What an impressive piece of history the Forbidden City is. This place is very cool and i bet you will like to go this place too. The scale of the “city" (or palace) was incredible.
Our Impression - Reasons why to go there
The architecture was amazing, with the Forbidden City containing a succession of huge courtyards flanked by high red walls, with large, ornate buildings and gates dividing up the sections. Along the way we got to see some of the ancient sculptures, which were carved into stone along the sets of stairs leading down into the courtyards.
During the first half an hour or so of our visit, Sabine and I had trouble finding ourselves on the map in the brochure. We figured we had been walking for quite some time and thought we were probably about halfway down the western side. I finally found our position: we were still in the upper northwest corner and had hardly made any progress at all.
That was ok, but we also realized that we had to pick up the pace if we were to see much during the three or four hours we had planned for the visit.
The Beijing Forbidden City is located right in the middle of Beijing - in the heart of the city. It is also known as GuGong or as the Palace Museum.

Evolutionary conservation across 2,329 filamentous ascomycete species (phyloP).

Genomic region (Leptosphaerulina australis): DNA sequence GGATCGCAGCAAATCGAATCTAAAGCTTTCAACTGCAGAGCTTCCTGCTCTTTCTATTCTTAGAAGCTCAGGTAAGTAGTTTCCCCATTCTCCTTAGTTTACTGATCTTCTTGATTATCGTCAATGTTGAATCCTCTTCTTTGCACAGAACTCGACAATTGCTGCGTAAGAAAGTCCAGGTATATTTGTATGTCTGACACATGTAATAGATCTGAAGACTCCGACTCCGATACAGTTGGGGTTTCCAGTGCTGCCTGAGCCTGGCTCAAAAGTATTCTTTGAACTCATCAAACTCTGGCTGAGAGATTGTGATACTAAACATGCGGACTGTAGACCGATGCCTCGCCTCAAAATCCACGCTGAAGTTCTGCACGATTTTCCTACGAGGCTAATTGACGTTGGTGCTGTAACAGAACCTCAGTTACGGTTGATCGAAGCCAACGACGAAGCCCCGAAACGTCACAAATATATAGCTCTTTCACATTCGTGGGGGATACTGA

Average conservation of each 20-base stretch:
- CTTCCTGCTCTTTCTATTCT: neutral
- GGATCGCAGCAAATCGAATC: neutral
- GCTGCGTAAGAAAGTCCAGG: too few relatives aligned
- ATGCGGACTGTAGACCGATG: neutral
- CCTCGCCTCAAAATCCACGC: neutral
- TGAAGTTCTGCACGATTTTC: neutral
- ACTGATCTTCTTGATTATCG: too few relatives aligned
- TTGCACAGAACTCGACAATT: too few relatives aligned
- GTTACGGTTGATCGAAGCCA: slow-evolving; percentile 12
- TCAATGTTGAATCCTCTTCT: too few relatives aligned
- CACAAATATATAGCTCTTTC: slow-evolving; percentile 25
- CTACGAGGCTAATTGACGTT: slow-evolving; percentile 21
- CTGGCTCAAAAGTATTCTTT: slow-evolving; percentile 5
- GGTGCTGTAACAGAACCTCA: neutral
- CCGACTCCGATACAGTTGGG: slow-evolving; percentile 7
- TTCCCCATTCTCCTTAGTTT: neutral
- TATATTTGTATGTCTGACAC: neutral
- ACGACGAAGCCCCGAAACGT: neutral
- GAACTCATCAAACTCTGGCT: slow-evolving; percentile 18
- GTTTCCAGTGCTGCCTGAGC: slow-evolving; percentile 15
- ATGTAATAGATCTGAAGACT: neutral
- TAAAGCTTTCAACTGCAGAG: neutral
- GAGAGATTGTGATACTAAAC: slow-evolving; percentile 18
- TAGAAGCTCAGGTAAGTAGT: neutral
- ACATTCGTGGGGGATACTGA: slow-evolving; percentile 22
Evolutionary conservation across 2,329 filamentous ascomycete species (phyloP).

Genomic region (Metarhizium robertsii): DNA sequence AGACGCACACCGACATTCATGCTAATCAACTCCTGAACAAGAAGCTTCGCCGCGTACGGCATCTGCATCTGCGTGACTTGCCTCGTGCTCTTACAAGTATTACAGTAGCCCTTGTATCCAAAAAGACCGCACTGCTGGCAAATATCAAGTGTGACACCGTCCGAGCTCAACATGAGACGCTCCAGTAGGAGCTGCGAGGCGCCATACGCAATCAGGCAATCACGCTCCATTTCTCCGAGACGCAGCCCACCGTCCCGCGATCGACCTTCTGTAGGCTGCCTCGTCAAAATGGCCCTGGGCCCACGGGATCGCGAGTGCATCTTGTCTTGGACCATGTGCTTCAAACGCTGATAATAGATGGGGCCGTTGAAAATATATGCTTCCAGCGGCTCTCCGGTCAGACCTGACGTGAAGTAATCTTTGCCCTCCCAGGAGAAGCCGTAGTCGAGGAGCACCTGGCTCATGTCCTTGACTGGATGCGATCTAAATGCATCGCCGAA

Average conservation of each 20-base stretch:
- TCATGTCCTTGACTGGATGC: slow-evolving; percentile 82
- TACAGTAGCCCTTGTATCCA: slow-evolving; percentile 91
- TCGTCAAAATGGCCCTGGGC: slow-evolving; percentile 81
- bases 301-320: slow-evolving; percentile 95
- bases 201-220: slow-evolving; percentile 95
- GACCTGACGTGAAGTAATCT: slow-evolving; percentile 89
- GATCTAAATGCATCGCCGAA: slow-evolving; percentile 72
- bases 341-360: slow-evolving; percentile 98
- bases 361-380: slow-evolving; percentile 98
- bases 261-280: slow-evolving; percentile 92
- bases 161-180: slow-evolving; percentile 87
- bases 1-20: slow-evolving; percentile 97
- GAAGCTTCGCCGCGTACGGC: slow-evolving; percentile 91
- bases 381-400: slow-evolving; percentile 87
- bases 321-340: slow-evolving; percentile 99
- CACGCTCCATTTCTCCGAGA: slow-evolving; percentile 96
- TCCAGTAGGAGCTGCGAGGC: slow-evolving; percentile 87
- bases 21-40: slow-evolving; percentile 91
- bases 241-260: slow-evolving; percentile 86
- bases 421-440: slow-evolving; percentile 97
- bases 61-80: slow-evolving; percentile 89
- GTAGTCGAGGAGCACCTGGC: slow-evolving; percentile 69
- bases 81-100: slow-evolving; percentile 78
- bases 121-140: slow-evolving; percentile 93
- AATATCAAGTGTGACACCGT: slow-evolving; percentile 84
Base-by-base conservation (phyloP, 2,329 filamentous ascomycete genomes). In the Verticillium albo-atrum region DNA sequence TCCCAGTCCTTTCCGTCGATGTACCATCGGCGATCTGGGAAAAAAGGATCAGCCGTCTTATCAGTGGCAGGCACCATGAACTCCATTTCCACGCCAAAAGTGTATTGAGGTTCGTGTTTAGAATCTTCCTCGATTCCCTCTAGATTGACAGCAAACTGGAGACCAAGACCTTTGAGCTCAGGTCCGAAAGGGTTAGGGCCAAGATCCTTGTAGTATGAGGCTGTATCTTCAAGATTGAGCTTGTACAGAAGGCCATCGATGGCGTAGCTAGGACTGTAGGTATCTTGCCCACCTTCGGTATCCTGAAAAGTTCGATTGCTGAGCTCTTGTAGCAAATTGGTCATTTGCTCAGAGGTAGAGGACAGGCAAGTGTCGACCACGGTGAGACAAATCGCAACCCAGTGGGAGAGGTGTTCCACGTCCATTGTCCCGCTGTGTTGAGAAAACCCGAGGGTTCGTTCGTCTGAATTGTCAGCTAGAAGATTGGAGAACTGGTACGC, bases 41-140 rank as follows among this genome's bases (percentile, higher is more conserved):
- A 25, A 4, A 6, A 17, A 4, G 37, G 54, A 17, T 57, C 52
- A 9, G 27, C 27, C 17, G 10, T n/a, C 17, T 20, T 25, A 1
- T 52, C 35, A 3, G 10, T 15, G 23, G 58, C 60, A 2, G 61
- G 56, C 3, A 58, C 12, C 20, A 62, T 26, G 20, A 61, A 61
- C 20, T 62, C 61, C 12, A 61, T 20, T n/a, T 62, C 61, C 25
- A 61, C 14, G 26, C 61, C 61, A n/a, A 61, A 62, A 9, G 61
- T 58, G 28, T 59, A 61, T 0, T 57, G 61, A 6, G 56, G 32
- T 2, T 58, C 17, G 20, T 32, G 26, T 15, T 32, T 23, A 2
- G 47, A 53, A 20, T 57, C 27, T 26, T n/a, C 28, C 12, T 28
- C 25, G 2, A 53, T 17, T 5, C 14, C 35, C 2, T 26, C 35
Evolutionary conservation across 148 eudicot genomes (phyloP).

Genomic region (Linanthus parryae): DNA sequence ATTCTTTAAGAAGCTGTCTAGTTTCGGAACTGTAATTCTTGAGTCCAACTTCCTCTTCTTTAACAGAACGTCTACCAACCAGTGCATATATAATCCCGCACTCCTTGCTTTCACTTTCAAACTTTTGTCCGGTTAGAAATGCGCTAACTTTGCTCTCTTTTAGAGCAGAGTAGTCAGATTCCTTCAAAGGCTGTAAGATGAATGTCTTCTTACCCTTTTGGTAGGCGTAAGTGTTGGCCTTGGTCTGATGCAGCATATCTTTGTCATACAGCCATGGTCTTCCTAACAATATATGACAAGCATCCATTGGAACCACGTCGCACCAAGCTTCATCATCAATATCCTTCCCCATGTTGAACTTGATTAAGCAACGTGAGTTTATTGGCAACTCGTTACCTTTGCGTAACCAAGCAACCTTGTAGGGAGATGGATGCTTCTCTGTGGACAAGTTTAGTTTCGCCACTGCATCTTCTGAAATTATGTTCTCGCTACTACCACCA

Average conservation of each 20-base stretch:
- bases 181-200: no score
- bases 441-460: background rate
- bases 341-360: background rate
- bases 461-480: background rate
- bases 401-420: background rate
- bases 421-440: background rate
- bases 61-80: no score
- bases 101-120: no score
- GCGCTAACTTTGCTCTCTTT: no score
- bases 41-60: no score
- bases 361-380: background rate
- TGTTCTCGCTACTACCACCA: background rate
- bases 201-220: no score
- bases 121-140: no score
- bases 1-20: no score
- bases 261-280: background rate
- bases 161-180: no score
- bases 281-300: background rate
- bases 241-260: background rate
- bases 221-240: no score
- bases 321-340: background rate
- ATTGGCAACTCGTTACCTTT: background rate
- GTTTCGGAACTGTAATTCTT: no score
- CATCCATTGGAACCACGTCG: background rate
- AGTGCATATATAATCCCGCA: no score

Get there when the gates open (around 8.30am) if you want to walk through the vast and spectacular courtyards in relative peace.
How to get to the Forbidden City in Beijing
You could reach the Forbidden City (Palace Museum, Gugong) in Beijing via subway line 1 in the station of Tian An Men West or Tian An Men East, the bus station in the same name for line 1,4,52 and 728 is also convenient for catch in the Chang An Street. Alternatively, the bus station of “Gugong" for line 101,109 and 810 is sitting in the north gate of Forbidden City.
The Forbidden City was the Chinese imperial palace from the mid-Ming Dynasty to the end of the Qing Dynasty. This is truly the spot to appreciate the might and grandeur of the Imperial Chinese court during the height of its power in the Ming and Qing dynasties. Despite the transformation of the city around it, the Forbidden City remains mercifully relatively untouched. A few years ago there was a lot of local fuss when a Starbucks coffee shop opened in the Forbidden City, some interpreting this as a return to the bad old days of colonial domination. However, in July 2007, Starbucks decided to close the shop as part of the restoration of the Forbidden City, which is in part toning down the commercial locations inside the city walls. There are a handful of other cafes and gift shops. Only 2/5 area of the palace is opened, but some places are under restorations and will be opened before 2008. Current entry fee is ¥60. You can rent an audio guided tour which explains certain temples and their uses for ¥40 with a ¥100 deposit (more than a dozen languages available). The signs posted around and on buildings inside are fairly short and are written in both Chinese and English.
View all our Photos
We posted all our photos of the Forbidden City at findoutwheretogo.com :
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